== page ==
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Hope for the Future

SUNDAY, May 22, 2016

Robert T. Hoshibata, Resident Bishop of the Desert Southwest Conference of The United Methodist Church

Robert T. Hoshibata, Resident Bishop of the Desert Southwest Conference of The United Methodist Church

Dear Members and Friends of the Desert Southwest Conference,

Grace and peace to you in the name and spirit of Jesus Christ!

Our church is much more vibrant than the news coverage of floor debates might indicate. My hopes were buoyed by many stories of faithful followers of Jesus Christ engaging in very creative ministries in extraordinarily challenging situations. Across the globe, in the name of The United Methodist Church, ministries of healing and caring love in places ravaged by racism, hate, war and terrorism are offering consolation and care. Where there have been disasters caused by climate change and natural calamities, we United Methodists have been there. In countless settings, hunger, homelessness, poverty, and disease were being combated with generous resources and energy by so many caring persons. The stories were incredible! Lives and communities are being transformed.

My spirits were lifted when we celebrated the extraordinary things we do together when we are focused on our mission of making disciples of Jesus Christ for the transformation of the world.

But to be honest, my spirits sank when we engaged in political maneuvering and debate over legislation. There were many moments of deep disappointment when it was obvious that floor debates were not the Christ-like way to come to decisions about matters where there was profound conflict. My hopes rose when the Council of Bishops was tasked with providing a way forward with hope. As you know, the Council suggested and the General Conference affirmed a plan to implement a Commission to work on a plan for unity in our denomination which also called for a halt to consideration of legislation related to human sexuality. The Bishops have already begun working on the implementation of the Plan.

Photo by Bishop Bob

Photo by Bishop Bob during General Conference 2016.

What did General Conference 2016 accomplish? It all depends on who you ask. Did we simply defer the formal vote on legislation until a future General Conference? Or did we put into play the potential to create a different means of determining what God wants for us? Did we stop the hurt and harm being done to each other only to resume the fight in the future? Did we simply kick the can down the road? Or did we open up an opportunity to have God speak to us during a period of grace?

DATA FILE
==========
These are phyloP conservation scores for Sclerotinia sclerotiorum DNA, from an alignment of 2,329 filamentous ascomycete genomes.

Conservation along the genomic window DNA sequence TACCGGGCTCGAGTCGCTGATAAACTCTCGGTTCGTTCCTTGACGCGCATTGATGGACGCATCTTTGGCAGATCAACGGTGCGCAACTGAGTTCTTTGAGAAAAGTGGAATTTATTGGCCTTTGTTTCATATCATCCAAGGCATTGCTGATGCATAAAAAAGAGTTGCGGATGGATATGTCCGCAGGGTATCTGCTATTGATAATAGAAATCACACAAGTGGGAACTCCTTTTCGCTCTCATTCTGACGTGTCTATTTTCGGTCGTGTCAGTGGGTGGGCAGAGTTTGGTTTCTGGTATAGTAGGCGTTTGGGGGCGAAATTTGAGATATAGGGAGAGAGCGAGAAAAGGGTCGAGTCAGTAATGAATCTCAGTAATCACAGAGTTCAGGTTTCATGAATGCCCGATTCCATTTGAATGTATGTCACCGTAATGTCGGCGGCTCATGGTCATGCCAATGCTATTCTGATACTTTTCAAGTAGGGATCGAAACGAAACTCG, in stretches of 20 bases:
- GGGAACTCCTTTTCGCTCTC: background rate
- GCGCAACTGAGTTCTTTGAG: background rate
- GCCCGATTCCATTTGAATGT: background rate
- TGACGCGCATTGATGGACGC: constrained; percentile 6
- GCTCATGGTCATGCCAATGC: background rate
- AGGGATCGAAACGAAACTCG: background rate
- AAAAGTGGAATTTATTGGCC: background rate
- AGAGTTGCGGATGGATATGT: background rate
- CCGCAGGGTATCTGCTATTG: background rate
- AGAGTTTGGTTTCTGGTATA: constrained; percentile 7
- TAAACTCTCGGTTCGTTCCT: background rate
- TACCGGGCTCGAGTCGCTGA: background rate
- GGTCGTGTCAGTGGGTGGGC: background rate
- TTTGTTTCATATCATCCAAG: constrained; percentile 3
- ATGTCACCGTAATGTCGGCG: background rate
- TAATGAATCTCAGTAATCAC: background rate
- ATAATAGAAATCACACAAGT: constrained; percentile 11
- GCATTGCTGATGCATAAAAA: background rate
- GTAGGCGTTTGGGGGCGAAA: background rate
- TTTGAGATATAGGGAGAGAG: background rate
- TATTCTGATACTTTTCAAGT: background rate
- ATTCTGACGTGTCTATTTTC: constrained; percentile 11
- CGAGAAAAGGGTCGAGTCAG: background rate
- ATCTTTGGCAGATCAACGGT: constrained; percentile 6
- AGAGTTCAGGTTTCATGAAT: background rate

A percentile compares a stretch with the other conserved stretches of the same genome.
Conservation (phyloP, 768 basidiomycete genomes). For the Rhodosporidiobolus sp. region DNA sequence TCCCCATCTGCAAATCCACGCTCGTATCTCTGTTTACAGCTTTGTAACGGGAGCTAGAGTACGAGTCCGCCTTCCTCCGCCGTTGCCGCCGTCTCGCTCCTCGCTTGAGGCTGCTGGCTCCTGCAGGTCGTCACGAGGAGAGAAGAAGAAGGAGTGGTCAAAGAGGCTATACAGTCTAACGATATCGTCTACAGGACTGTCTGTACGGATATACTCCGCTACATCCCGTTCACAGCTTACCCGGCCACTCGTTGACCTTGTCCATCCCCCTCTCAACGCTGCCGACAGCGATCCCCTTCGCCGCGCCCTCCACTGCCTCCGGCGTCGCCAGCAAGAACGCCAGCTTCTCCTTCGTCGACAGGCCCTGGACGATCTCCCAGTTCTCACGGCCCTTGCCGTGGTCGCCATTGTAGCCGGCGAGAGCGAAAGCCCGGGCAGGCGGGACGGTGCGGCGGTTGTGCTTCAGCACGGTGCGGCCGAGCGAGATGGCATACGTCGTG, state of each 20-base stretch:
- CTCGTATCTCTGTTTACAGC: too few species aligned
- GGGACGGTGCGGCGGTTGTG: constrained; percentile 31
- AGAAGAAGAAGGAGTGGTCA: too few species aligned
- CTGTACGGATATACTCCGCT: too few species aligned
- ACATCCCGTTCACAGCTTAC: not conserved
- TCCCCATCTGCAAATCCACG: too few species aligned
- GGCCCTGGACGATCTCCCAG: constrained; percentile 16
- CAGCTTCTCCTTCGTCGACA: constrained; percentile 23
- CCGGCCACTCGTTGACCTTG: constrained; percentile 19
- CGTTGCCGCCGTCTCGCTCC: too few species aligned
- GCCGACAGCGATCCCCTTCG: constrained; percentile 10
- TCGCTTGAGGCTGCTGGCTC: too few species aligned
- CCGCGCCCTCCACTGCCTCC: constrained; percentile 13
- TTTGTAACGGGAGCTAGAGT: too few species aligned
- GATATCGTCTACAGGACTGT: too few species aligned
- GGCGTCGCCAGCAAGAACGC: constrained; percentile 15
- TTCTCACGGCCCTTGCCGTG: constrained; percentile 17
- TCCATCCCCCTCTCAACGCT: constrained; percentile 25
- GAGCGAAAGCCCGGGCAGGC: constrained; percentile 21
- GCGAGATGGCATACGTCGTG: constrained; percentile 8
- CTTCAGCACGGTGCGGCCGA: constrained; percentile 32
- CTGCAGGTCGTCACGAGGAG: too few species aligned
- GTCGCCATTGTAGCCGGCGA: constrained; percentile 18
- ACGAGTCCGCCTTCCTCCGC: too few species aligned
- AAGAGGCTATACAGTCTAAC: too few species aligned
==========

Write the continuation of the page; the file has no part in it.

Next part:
Here is my take. I believe the General Conference was tired of the ruthless fighting and the win-lose mentality that had brought us close to schism. I believe we now have an opportunity to pause and breathe in God’s spirit and prayerfully discern what really matters to us as people called United Methodist. I think this is a chance to work together in a new way to create a church that God will be proud of. The General Conference seems to be saying that we cherish our unity because we are able to do so much more of what God wants us to accomplish when we are working together and that God is not finished with us yet. (I’m borrowing here from an extraordinary sermon preached on the last day of the Conference by my colleague, Bishop Elaine Stanovsky of the Mountain Sky Area.)

WHEW!

Is that my sigh of relief that General Conference is over or is it the sound of God’s Holy Spirit rushing to inspire and bless us? It’s both! Our Desert Southwest Conference is blessed because in spite of our differences, we have a strong desire to work together in the name of Jesus Christ. We have faithful lay and clergy who are willing to join together in service to others. In the midst of many challenges, we are doing so much in ministries that make a difference in our communities and in the world. And I am relieved to be coming home, and I return to our Desert Southwest Conference feeling even more blessed than before to be given the privilege of serving as your episcopal leader.

With hope for our future,

Bishop Bob Hoshibata

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